Indy Myopain

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SARS-CoV-2 may be with us for a long time, and Americans must understand the immune landscape in order to make the best personal decisions to keep themselves safe—and free.
By Ian Martiszus  |   August 25, 2021

This is critical: while a natural infection will expose you to the whole virus, the vaccines only expose you to a part—in this case the vaccine manufacturers targeted the portion of S protein that maximizes the chances of disabling the virus. That difference in starting material creates the potential for differential immune responses between those who have vaccine immunity, and those who have natural immunity.

Our results showed about what you would expect. Vaccines induce a strong antibody response against the part of SARS-CoV-2’s S protein found in the vaccine, but natural infection tends to produce antibodies against a greater number of unique S peptides. For example, if we rank study participants by the number of unique S peptides with an antibody response, the top 3 people had a natural infection.

The most significant difference is antibody production against the virus’s nucleocapsid protein (N). This protein is not a part of the vaccines, so vaccinated individuals did not generate N antibodies. However, each naturally infected person we tested showed significant N antibody production. Our observation is also reported elsewhere in the scientific literature.

Vaccines produce fewer unique antibodies, which are all directed against the viruses S protein. That gives the virus a greater chance to escape antibody protection than natural immunity. This is because the virus can escape vaccine immunity by only mutating its S protein. Whereas to escape natural immunity, the virus needs to mutate both the S and N protein. The broader antibody responses after natural infection explains natural immunity’s greater protection from a mechanistic perspective.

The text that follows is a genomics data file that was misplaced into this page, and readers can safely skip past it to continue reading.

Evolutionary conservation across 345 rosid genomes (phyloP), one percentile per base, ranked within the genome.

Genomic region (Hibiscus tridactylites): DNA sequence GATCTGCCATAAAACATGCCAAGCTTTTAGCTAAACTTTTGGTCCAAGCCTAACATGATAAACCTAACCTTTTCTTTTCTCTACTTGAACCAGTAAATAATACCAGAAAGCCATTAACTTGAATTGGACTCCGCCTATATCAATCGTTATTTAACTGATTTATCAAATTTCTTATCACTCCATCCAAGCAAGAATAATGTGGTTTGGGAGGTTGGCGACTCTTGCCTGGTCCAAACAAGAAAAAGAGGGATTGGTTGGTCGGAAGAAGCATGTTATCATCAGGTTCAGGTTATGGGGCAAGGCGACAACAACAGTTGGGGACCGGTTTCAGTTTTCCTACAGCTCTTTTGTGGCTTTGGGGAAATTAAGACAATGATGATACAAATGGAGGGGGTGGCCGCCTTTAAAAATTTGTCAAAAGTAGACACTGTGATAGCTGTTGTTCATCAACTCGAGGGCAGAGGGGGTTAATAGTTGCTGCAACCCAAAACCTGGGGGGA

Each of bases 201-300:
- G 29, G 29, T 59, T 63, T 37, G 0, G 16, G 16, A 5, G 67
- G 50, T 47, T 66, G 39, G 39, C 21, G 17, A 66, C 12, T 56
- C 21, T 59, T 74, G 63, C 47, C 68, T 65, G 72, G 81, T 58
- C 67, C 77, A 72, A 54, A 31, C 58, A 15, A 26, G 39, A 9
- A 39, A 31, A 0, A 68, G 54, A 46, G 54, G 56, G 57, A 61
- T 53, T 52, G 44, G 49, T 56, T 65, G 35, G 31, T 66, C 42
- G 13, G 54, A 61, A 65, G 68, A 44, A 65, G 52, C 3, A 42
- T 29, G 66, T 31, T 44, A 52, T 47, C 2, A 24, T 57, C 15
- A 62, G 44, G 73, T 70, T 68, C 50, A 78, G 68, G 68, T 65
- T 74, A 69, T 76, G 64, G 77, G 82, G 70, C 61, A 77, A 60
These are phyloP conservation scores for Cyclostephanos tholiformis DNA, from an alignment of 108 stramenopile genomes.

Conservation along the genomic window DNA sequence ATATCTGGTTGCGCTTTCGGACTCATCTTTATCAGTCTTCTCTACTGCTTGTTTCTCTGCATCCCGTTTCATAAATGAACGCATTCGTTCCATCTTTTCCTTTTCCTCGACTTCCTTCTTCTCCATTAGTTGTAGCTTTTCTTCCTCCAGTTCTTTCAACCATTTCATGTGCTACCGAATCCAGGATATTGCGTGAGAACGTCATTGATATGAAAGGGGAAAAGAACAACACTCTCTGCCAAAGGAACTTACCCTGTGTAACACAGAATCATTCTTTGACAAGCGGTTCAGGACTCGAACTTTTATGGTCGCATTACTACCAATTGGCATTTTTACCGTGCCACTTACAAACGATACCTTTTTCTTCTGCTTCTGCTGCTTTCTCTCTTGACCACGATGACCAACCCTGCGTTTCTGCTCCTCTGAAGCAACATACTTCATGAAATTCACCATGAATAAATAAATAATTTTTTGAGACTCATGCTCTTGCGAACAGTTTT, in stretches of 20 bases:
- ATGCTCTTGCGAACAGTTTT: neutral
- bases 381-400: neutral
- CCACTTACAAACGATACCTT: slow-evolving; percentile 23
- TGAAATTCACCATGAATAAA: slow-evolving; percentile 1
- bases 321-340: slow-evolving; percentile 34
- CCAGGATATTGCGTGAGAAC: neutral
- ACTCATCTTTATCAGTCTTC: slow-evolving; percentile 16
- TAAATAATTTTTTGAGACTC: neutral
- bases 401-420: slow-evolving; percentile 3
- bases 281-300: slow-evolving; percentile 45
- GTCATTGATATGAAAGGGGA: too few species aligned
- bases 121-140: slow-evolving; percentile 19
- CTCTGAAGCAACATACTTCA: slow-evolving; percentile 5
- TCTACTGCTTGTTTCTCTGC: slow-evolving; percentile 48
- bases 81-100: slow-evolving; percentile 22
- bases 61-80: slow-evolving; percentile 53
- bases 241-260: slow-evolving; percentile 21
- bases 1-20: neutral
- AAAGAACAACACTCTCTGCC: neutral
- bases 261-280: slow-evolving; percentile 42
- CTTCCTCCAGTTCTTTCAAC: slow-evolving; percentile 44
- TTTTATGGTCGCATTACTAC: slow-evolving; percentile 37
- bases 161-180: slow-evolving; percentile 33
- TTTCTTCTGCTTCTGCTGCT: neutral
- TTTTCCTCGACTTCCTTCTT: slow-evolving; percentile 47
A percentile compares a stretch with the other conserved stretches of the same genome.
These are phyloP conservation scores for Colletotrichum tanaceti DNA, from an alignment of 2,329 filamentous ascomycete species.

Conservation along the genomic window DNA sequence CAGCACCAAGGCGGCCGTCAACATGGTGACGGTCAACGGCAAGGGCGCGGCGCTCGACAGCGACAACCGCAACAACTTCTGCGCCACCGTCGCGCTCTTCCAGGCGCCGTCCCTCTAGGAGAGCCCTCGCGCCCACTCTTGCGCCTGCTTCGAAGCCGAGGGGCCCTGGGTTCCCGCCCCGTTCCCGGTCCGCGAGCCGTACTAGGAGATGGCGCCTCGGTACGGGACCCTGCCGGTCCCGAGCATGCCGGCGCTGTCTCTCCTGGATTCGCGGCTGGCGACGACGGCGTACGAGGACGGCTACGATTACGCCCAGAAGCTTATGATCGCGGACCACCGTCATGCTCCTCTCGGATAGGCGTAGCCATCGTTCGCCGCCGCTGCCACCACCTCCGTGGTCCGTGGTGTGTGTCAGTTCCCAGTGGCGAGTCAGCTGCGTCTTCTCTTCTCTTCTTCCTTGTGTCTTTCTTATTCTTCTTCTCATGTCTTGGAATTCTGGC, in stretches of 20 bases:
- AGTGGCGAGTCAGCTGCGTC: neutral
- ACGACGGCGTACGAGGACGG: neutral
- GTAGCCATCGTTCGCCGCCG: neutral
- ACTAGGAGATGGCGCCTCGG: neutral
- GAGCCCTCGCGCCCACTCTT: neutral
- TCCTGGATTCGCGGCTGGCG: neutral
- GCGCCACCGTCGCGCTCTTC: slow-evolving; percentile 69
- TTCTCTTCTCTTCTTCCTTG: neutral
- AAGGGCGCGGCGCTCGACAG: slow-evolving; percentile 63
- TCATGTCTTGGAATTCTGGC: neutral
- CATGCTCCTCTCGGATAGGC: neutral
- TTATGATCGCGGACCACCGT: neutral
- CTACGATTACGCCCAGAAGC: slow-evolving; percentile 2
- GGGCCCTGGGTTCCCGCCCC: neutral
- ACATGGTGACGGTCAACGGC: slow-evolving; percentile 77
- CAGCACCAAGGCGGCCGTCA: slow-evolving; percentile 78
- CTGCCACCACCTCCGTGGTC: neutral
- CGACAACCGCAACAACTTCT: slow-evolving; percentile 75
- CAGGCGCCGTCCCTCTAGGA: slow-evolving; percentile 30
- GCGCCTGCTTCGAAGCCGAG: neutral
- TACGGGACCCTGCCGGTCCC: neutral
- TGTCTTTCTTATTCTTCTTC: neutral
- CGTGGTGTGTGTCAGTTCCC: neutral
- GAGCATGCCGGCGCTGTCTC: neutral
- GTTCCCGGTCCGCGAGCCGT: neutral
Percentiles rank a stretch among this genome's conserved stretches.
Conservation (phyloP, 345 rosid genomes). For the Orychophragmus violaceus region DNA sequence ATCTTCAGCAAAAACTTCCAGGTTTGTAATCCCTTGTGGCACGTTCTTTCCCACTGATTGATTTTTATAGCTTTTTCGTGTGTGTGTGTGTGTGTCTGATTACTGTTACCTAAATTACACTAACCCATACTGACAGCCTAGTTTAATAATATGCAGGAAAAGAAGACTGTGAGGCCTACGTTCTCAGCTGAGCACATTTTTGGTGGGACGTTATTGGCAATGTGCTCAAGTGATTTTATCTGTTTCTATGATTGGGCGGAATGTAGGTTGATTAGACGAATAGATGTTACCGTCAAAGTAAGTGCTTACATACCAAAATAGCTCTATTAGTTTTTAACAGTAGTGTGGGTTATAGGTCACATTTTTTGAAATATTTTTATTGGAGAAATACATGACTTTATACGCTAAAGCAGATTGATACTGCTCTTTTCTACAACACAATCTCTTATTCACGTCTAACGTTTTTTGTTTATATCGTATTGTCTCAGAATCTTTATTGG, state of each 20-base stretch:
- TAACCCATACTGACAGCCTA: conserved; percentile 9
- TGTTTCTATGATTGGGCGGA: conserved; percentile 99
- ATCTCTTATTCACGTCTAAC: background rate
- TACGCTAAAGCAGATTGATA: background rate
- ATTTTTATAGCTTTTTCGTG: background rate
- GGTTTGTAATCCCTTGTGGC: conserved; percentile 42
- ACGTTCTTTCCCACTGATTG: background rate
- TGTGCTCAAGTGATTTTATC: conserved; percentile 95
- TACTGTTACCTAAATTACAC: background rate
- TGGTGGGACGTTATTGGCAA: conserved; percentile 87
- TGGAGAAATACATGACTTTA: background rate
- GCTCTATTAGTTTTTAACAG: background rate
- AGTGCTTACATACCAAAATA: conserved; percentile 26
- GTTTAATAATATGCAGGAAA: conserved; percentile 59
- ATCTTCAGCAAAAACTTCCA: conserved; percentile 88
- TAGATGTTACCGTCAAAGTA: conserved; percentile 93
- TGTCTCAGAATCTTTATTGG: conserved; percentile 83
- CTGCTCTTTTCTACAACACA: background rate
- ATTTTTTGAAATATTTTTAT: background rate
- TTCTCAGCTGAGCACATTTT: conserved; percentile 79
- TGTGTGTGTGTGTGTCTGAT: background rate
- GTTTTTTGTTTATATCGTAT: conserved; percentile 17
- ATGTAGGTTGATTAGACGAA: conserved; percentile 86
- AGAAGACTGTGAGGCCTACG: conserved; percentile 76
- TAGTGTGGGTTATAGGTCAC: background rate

One of the important aspects of antibodies that target N, is that N has a much slower mutation rate than S. This further reduces the risk for reinfection in naturally immune individuals.

When variants arise, they usually escape from some, but not all antibodies produced after a vaccine. This is how breakthrough infections occur. Most people may not even notice the breakthrough infection. In those that do have a symptomatic breakthrough infection, the majority will experience less severe illness. This is because of the remaining partial immune protection.

People with natural immunity have more comprehensive immune protection. A reinfection should be even less severe than a breakthrough infection. Once most people have natural immunity it will be more difficult to transmit the virus. Emergence of variants should also slow.